Interaction Diagrams Interaction diagrams describe exemplary how groups of objects collaborate in some behavior. An interaction diagram typically captures the behavior of a single use case. Interaction diagrams do not capture the complete behavior, only typical scenarios.
Types of Interaction Diagrams There are two types of interaction diagrams: Sequence diagrams emphasize the order or concurrency of the interactions. Collaboration diagrams emphasize the interacting objects.
Interaction Diagrams and Use Cases Behavior of the “order” use case: A customer orders several products. The (sub-)orders (“order lines”) for each product are prepared separately. For each product check the stock. • If the product is in stock, remove requested amount from stock. • If the product stock falls below a predefined level, reorder it.
Object Object naming: myBirthdy syntax: [instanceName][:className] :Date Name classes consistently with your class diagram (same classes). Include instance names when objects are referred to in messages or when several objects of the same type exist in the diagram. The Life-Line represents the object’s life during the interaction
Messages An interaction between two objects is performed as a message sent from one object to another (simple operation call, Signaling, RPC) If object obj sends a message to another 1 object obj2 some link must exist between those two objects (dependency, same objects)
Messages (Cont.) A message is represented by an arrow between the life lines of two objects. Self calls are also allowed The time required by the receiver object to process the message is denoted by an activation-box. A message is labeled at minimum with the message name. Arguments and control information (conditions, iteration) may be included.
Return Values Optionally indicated using a dashed arrow with a label indicating the return value. Don’t model a return value when it is obvious what is being returned, e.g. getTotal() Model a return value only when you need to refer to it elsewhere, e.g. as a parameter passed in another message. Prefer modeling return values as part of a method invocation, e.g. ok = isValid()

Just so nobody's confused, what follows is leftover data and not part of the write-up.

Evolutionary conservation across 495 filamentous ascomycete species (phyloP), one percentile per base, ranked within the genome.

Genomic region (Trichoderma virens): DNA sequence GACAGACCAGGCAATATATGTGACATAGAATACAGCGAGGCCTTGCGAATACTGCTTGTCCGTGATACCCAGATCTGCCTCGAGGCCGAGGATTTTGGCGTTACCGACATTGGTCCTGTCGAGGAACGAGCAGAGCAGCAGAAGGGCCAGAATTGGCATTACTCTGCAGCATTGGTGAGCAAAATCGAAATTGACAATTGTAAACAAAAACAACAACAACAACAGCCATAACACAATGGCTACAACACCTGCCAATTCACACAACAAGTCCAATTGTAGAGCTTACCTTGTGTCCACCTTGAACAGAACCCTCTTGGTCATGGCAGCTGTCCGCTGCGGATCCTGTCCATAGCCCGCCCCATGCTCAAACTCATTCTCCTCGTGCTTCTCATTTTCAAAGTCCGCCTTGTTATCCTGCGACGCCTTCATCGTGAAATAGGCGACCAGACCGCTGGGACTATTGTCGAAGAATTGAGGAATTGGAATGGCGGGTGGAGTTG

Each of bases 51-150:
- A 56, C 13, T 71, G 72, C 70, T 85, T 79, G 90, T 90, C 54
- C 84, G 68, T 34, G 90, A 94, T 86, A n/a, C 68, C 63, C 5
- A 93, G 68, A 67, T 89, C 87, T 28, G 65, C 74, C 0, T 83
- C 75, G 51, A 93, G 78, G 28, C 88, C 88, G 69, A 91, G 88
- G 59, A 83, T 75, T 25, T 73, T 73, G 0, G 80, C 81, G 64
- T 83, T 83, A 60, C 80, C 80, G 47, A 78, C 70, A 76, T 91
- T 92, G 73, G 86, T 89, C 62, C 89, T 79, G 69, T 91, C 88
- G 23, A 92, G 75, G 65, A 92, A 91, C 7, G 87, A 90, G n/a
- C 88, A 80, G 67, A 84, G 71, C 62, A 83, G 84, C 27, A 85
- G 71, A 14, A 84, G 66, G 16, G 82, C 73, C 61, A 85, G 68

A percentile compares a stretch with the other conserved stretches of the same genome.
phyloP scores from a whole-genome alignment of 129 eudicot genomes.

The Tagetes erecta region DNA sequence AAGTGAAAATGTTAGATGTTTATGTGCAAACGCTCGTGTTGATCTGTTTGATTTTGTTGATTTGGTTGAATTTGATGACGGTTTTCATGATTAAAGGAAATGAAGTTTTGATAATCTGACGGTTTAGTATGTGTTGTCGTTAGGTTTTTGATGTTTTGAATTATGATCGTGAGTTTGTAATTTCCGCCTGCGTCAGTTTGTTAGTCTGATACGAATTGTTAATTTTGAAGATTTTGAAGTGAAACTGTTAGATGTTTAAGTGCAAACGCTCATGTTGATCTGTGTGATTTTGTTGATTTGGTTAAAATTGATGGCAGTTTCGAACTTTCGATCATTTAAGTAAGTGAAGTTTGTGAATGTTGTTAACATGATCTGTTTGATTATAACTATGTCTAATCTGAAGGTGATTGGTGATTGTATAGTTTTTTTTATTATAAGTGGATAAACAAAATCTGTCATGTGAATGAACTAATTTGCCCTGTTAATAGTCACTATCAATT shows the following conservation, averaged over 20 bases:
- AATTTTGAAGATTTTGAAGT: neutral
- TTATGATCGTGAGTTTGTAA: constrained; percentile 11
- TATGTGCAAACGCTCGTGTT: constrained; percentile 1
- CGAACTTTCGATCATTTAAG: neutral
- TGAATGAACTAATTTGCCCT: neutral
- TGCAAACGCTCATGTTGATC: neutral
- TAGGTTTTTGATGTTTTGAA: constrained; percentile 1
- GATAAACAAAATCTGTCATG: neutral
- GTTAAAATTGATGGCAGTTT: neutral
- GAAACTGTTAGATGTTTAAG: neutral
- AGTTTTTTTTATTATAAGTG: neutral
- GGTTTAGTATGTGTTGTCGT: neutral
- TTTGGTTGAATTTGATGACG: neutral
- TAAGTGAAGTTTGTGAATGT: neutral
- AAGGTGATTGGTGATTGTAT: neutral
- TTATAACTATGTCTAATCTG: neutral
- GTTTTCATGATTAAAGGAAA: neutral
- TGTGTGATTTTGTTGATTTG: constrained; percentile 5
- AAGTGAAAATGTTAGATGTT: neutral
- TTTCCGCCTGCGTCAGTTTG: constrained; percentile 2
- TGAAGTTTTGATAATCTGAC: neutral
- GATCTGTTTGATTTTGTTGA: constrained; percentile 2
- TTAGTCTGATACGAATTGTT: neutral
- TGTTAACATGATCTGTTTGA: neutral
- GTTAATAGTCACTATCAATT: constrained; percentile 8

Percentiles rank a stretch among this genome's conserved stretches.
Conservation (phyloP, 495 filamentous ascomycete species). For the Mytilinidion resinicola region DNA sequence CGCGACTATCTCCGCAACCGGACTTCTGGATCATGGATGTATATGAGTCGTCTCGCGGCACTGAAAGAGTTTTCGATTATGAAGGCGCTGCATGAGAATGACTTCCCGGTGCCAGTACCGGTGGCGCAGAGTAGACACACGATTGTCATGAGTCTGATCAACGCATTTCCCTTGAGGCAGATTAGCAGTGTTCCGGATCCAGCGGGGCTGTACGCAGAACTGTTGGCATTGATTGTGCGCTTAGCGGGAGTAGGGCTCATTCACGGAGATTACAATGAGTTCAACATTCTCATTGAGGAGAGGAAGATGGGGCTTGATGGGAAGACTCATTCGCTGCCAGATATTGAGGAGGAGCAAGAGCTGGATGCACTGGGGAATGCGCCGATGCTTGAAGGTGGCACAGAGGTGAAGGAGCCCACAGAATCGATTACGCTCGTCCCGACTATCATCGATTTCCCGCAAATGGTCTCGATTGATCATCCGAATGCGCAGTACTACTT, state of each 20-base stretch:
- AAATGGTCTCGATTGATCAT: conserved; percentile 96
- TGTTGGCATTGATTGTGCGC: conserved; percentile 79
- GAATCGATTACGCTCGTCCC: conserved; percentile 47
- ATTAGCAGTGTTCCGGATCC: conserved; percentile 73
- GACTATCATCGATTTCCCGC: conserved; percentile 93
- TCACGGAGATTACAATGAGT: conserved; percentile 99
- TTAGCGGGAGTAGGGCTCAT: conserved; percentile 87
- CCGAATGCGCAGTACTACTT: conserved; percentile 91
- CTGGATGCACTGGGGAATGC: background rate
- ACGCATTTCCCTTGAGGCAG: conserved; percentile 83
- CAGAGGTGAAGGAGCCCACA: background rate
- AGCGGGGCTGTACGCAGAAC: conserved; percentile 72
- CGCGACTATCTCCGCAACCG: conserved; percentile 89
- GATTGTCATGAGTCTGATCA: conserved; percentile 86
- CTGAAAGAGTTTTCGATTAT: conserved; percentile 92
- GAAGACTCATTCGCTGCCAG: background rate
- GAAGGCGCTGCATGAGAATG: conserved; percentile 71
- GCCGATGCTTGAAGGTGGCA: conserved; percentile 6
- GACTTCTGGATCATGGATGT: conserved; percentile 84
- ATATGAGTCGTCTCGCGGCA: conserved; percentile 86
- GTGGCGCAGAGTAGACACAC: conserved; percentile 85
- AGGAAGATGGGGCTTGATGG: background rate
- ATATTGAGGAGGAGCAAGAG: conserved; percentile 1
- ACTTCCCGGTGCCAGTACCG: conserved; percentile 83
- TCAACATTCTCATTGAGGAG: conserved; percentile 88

Synchronous Messages Nestedflow of control, typically implemented as an operation call. The routine that handles the message is completed before the caller resumes execution. :A :B doYouUnderstand() return Caller yes (optional) Blocked
Object Creation An object may create another object via a <<create>> message. Preferred :A :B :A <<create>> <<create>> :B Constructor
Object Destruction An object may destroy another object via a <<destroy>> message. An object may destroy itself. Avoid modeling object destruction unless memory management is critical. :A :B <<destroy>>
Why not just code it? Sequence diagrams can be somewhat close to the code level. So why not just code up that algorithm rather than drawing it as a sequence diagram? a good sequence diagram is still a bit above the level of the real code (not EVERY line of code is drawn on diagram) sequence diagrams are language-agnostic (can be implemented in many different languages non-coders can do sequence diagrams easier to do sequence diagrams as a team can see many objects/classes at a time on same page (visual bandwidth)17
Lifetime of objects creation: arrow with new written above it notice that an object created after the start of the scenario appears lower than the others deletion: an X at bottom of objects lifeline Java doesnt explicitly delete objects; they fall out of scope and are garbage-collected 18
Indicating selection and loops frame: box around part of a sequence diagram to indicate selection or loop if -> (opt) [condition] if/else -> (alt) [condition], separated by horiz. dashed line loop -> (loop) [condition or opt [balance 0] items to loop over] [balance 100.00] <> alt < [balance 100 ] >= .00 loop [balance 0] <19